Clinical Management of Children with Cochlear Implants

Review by A Banerjee
Middlesborough, UK

Any book that reaches a second edition can be considered a success, especially with the availability of online resources. Dr Eisenberg has a wealth of experience that she brings to this edition. The contributing authors are also experts in the field of paediatric cochlear implantation. The book is broadly divided into four sections. The first section on clinical management was of greatest interest to me as a cochlear implant surgeon; though I must confess that I did struggle to wade through the 50 pages on programming cochlear implants in children.

I realised that this book is targeted at audiologists and rehabilitation specialists, because I can see these members of my team light up when they see this book. Some of the delay in writing the review has been because of the reluctance of my audiologists to return the book to me after a ‘quick browse’. Sorry for my tardiness Liam!

The second section, on assessment and rehabilitation, is especially hard going for a surgeon. I have no doubt that this will be well received by the target readership, because it appears to be well researched, addressing clinical issues of importance, and appears well evidence-based with a reasonable number of references. The chapter on neurocognitive assessment was particularly interesting. I particularly enjoyed the chapter on vestibular assessment, possibly because it was more readily understandable as it is written by a surgeon, Blake Papsin.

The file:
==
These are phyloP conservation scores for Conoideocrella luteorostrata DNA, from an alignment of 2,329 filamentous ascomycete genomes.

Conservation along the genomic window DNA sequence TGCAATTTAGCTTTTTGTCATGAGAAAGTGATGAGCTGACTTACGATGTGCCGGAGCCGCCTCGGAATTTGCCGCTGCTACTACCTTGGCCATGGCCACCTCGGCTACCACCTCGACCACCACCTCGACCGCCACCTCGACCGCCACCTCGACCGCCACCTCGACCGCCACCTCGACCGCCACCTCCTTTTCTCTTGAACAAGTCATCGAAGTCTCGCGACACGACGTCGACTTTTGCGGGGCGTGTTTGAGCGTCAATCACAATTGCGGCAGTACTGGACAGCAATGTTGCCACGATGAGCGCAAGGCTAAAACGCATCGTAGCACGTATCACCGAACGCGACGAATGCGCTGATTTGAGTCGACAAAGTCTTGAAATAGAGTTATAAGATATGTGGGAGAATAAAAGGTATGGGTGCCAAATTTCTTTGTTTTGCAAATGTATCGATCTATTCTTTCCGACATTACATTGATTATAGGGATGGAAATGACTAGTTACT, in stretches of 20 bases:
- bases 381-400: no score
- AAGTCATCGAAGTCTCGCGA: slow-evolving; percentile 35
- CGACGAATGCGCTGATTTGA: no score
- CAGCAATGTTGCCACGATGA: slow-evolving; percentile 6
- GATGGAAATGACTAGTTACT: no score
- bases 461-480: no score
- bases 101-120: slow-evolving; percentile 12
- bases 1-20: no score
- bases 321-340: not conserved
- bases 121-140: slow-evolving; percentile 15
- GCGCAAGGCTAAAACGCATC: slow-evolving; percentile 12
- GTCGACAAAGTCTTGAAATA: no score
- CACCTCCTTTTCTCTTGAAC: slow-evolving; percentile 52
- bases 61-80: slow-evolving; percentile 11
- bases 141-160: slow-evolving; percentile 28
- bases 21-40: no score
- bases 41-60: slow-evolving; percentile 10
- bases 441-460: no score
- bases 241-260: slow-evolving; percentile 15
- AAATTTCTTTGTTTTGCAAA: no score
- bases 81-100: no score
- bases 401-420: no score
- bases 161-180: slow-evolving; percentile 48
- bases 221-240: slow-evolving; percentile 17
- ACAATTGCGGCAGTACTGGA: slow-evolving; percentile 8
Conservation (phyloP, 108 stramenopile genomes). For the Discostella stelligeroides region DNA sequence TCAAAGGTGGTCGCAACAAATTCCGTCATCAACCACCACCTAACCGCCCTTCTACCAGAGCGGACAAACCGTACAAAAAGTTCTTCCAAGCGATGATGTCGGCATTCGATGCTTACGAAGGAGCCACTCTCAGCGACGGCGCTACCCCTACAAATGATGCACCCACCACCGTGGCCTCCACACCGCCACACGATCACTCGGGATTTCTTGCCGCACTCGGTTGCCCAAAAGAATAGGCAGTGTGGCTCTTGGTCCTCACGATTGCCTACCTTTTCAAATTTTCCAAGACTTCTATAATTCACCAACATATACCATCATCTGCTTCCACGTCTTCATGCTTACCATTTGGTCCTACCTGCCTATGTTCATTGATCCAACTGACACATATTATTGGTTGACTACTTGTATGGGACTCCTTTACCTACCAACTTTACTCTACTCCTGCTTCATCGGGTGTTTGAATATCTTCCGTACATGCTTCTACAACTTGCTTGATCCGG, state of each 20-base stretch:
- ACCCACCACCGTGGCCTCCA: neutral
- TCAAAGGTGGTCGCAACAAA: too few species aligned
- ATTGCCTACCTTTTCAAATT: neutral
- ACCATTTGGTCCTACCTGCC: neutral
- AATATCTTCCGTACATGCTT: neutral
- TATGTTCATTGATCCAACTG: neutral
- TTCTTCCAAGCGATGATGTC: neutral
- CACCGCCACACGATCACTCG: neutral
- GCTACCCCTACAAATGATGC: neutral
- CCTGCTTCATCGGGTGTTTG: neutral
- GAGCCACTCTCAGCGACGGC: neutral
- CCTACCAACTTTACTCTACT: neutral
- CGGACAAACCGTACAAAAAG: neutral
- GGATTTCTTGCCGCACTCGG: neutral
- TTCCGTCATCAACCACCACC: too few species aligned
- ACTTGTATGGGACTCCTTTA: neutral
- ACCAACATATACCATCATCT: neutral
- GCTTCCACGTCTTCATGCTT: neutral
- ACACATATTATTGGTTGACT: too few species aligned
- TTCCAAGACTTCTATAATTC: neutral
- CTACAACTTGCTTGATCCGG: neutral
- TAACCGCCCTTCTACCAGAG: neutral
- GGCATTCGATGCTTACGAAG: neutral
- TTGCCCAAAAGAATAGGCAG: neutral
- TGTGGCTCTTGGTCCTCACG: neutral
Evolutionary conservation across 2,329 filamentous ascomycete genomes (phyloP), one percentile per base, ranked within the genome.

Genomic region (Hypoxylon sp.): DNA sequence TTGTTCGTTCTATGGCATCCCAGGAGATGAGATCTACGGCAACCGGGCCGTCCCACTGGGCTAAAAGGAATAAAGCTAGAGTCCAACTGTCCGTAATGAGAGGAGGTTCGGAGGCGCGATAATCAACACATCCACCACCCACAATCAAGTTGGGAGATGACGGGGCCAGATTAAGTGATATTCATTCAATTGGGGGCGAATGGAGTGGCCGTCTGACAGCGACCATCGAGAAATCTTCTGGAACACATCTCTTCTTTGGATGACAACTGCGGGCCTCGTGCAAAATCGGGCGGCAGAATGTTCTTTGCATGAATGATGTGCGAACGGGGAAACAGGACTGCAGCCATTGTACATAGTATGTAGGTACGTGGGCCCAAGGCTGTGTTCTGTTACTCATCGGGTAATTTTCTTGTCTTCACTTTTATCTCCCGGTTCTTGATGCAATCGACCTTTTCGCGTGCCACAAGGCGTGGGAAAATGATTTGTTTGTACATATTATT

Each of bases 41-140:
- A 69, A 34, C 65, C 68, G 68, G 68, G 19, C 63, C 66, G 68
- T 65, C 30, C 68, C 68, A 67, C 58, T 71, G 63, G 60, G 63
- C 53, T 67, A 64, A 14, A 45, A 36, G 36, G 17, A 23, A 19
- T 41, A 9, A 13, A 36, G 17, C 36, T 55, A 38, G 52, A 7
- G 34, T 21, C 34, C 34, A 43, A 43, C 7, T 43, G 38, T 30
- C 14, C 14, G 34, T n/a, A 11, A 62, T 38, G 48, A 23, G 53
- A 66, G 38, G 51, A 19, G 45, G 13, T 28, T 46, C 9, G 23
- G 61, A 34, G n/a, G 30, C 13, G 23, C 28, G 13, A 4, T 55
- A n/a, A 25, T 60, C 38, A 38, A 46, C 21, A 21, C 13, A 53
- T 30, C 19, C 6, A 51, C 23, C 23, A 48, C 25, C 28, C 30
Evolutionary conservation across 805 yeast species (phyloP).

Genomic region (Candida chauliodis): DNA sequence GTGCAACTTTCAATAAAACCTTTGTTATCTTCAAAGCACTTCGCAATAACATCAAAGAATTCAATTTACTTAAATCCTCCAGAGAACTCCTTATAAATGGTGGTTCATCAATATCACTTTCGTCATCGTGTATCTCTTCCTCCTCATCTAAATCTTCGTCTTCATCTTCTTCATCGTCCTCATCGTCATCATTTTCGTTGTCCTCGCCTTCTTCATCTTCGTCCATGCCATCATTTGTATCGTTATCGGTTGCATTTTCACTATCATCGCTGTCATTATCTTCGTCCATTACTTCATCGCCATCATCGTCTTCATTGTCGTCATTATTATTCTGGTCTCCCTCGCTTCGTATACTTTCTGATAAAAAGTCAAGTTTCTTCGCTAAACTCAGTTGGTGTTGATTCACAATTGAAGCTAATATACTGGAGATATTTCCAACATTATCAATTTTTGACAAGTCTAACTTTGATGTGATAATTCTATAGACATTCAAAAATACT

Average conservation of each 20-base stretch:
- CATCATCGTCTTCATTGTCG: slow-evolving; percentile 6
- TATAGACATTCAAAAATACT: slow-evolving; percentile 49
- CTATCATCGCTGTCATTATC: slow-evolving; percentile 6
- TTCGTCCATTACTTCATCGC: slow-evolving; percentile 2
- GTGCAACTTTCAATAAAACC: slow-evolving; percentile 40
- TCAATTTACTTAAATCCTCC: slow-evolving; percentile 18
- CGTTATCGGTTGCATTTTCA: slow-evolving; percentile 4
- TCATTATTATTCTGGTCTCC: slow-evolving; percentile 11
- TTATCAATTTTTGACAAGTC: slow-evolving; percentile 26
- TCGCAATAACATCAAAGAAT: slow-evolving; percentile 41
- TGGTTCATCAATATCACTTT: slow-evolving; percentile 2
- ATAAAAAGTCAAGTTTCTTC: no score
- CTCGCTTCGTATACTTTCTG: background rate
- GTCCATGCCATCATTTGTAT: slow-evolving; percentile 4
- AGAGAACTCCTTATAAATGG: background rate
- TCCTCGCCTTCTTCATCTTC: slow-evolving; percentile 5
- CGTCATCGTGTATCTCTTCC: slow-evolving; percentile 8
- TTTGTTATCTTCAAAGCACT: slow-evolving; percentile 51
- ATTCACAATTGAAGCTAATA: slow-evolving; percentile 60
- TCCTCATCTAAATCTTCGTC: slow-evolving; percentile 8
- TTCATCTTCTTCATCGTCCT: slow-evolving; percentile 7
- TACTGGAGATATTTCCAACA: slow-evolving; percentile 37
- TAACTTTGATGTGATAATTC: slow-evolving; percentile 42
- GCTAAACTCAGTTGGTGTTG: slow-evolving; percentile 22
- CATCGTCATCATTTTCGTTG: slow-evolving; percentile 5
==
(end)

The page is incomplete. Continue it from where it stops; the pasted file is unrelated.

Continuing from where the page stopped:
The final section, on special populations, includes a segment on children of a lower socioeconomic status, which was a bit of an eye-opener. The take home message is that, given equal access to implantation accompanied by excellent rehabilitation, these deprived children do not miss out on maximising their potential.

I am loathe to say anything bad about such an obviously well written book, especially because it is a multi-author work. However, despite enjoying sections of the book, it is obvious to me that this text is aimed at a more discerning target audience comprising audiologists, and I continue to remain in awe of what they do. Future editions of this book will have to address topics like bimodality, and the use of Contralateral Routing of Signals (‘CROS’) aids in conjunction with cochlear implants. I will now go and give this book back to my audiologists who are the people who will benefit most from this book.

Amazon Link: Clinical Management of Children with Cochlear Implants
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